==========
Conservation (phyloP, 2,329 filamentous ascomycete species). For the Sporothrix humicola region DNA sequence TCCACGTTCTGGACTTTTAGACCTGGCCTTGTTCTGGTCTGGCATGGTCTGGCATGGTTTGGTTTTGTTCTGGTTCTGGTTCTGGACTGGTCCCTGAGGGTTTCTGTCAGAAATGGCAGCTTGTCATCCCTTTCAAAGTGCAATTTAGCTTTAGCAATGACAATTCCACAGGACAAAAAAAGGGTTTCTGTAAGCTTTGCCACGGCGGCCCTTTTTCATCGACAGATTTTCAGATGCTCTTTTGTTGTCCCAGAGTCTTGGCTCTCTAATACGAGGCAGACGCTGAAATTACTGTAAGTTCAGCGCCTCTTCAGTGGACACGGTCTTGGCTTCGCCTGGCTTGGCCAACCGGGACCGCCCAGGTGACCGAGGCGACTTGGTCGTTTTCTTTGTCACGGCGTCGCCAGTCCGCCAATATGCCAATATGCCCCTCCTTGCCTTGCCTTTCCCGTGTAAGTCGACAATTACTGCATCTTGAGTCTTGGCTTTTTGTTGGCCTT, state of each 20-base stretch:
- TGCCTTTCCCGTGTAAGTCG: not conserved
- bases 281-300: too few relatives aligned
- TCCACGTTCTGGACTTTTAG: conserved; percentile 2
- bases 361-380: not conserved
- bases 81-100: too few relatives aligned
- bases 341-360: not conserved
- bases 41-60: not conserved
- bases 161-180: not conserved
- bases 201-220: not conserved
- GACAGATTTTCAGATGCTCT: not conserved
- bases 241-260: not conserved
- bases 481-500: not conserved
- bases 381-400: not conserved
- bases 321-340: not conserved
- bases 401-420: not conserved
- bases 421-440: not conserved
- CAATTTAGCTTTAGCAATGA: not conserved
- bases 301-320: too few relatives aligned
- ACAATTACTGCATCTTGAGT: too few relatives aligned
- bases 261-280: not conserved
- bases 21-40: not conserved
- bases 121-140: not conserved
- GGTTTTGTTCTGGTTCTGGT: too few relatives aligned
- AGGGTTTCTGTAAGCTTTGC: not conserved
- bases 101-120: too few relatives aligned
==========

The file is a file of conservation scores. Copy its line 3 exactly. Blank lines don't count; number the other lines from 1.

- bases 281-300: too few relatives aligned